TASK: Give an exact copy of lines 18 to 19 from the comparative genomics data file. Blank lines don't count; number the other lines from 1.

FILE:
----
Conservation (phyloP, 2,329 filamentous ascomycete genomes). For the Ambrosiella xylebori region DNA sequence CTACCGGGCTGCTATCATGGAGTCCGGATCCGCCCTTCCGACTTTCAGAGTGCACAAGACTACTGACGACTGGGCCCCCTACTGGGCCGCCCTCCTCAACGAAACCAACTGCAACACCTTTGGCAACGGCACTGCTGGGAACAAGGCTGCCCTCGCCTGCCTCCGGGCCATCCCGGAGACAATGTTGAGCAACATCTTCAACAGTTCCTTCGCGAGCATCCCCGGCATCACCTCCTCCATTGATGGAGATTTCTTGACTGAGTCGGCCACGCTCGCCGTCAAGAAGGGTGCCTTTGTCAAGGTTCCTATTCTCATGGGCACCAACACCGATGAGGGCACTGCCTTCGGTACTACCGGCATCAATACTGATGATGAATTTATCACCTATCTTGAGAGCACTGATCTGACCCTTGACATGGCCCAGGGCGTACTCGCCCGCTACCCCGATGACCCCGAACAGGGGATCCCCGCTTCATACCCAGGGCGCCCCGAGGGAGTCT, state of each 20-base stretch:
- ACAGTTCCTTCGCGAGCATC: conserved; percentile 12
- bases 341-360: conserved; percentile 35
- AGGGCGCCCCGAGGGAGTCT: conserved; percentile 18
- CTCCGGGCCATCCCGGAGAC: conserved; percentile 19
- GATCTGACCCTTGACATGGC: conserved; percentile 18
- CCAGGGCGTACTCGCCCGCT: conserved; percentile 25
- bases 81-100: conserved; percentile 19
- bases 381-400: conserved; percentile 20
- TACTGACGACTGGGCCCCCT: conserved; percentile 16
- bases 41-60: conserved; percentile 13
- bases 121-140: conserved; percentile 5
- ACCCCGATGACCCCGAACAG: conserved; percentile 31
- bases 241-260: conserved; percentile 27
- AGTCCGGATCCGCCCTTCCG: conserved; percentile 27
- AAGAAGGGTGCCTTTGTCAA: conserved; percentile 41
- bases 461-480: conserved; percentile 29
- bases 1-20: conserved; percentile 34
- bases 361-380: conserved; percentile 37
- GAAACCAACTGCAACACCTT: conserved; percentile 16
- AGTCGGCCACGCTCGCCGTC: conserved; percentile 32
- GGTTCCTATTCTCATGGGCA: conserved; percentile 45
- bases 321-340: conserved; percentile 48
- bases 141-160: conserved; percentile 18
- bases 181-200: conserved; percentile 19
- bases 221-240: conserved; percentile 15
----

- bases 1-20: conserved; percentile 34
- bases 361-380: conserved; percentile 37